If the material is considered to be too fragile or exceptionally valuable, the Collection Manager will stipulate that supervised consultation is required.

Library and Archives Canada staff do their best to facilitate access but in some cases material simply cannot travel. When this happens, you have the option of setting up an appointment to view the originals at the Preservation Center in Gatineau under the supervision of a reference archivist and a member of the Holdings Management team.

Revolutionizing cataloguing – implementing RDA!

There’s been a revolution in cataloguing! Since 2010, RDA (Resource Description and Access) has been the new international standard for description. It was developed over many years through the cooperation of institutions such as Library and Archives Canada (LAC), the Library of Congress, the British National Library, the Deutsche Nationalbibliothek, and other national and international committees (LAC employees sit on the Canadian Committee on Cataloguing, for example). Implementation of RDA began at LAC in late 2012 and is still ongoing, involving the entire cataloguing section. This has included hundreds of hours of training sessions, meetings, individual research and reading, and informal team discussions and consultations as we have to rethink a lot of our policies and practices to adapt to the new philosophies and rules for description represented in RDA.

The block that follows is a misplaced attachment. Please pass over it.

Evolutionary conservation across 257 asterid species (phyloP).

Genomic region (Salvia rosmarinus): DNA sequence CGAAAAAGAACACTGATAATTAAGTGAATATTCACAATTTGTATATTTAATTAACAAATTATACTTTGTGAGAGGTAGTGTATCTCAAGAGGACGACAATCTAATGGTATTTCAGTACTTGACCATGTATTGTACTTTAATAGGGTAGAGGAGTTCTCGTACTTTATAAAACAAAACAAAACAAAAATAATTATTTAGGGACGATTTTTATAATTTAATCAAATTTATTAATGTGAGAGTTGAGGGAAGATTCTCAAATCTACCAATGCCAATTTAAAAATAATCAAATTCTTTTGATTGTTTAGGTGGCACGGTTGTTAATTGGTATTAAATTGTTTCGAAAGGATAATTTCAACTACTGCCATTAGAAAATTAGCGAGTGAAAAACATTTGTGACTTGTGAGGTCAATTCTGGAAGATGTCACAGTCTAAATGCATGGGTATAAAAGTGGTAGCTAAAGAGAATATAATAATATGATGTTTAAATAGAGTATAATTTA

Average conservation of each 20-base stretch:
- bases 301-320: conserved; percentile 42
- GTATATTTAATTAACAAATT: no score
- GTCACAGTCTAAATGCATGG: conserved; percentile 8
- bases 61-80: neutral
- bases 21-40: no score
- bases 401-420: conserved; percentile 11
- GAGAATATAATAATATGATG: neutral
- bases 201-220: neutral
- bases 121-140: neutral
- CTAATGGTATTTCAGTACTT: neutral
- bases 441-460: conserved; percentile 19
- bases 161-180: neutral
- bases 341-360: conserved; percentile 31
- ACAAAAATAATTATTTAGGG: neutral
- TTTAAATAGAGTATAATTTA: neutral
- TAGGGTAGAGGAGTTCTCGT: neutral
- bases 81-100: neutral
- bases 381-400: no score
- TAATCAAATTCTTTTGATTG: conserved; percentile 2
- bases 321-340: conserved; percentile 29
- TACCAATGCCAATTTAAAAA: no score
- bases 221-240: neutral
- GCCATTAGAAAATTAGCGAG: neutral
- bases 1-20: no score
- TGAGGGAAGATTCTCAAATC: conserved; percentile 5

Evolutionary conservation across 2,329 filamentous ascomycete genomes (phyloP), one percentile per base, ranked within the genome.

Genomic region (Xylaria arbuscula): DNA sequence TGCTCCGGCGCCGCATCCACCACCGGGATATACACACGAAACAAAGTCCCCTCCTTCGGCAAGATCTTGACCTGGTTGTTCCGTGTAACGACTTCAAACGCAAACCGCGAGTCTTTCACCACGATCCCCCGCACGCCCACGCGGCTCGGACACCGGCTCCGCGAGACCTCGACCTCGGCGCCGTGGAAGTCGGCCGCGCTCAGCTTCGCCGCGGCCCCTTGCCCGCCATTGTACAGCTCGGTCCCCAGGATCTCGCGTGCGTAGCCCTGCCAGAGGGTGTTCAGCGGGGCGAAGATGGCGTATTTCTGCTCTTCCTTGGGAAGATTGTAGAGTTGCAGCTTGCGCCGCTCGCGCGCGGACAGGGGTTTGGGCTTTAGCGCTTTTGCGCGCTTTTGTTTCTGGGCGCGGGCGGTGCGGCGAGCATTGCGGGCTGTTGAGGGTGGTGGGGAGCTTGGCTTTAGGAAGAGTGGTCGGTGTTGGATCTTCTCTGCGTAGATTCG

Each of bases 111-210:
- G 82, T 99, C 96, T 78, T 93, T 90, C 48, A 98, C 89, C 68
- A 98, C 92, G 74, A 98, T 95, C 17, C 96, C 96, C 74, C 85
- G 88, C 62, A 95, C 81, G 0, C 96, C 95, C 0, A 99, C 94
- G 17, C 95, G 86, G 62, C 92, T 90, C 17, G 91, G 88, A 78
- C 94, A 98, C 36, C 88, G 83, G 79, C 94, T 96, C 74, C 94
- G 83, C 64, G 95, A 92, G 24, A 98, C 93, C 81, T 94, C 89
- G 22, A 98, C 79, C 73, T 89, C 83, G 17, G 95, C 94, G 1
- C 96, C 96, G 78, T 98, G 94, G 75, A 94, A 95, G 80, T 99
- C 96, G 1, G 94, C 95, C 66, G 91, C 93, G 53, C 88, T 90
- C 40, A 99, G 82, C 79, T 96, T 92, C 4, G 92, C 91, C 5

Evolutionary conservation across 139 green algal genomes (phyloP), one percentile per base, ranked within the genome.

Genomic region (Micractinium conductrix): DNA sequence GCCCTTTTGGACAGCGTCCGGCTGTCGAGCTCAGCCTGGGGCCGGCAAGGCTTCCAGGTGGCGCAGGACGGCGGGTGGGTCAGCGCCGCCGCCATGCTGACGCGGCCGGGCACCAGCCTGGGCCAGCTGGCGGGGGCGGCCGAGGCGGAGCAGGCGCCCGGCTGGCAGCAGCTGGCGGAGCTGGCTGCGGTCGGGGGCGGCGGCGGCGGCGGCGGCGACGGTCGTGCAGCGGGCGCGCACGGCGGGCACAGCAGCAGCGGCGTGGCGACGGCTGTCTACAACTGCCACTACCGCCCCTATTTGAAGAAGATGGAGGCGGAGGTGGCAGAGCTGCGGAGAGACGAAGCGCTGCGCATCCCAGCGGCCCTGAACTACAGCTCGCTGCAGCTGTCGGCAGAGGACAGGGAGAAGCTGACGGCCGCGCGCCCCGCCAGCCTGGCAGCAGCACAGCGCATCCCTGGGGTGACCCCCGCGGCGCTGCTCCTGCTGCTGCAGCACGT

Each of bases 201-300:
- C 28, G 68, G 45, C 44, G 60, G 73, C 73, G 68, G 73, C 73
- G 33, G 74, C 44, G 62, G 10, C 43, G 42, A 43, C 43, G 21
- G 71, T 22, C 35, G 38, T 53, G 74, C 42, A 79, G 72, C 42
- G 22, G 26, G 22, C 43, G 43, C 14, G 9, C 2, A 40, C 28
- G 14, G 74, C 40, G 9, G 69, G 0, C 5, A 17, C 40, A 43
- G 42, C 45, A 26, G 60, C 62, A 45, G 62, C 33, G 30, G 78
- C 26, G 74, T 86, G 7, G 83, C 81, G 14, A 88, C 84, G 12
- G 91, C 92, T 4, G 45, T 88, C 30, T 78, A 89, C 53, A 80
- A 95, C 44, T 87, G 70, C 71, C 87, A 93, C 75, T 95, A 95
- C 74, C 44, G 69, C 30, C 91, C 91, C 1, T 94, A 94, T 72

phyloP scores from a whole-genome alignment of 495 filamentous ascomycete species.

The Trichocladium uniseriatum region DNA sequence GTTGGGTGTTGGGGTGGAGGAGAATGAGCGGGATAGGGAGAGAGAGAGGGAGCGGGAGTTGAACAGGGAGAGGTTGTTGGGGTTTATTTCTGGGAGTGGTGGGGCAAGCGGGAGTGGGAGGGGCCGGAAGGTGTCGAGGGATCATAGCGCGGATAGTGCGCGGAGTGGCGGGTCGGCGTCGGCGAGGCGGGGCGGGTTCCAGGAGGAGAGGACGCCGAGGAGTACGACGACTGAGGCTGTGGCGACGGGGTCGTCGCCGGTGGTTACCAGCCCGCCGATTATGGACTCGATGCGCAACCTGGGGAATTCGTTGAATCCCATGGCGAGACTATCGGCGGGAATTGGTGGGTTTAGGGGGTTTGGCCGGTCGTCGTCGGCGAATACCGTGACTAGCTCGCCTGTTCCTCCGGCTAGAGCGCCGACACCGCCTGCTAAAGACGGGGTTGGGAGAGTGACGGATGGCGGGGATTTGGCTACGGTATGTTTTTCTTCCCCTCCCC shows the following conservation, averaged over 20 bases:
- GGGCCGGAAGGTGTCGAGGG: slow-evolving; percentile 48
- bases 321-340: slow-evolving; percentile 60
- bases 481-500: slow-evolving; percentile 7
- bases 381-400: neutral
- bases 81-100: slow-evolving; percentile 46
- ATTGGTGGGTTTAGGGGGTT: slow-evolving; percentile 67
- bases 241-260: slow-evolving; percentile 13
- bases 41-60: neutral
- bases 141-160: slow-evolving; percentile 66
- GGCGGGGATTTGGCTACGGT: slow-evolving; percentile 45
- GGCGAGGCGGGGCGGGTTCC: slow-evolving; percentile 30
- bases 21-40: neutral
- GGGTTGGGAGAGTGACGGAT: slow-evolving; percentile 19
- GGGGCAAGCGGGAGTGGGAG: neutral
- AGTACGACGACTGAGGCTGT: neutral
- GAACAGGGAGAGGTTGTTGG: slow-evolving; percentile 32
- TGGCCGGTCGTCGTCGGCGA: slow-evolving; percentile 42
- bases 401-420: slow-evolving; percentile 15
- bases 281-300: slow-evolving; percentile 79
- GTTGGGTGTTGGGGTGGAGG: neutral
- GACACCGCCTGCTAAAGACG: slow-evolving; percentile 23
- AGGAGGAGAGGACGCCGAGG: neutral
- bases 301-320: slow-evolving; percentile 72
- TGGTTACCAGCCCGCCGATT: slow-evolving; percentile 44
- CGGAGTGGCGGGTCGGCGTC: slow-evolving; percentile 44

So, what’s so different about RDA?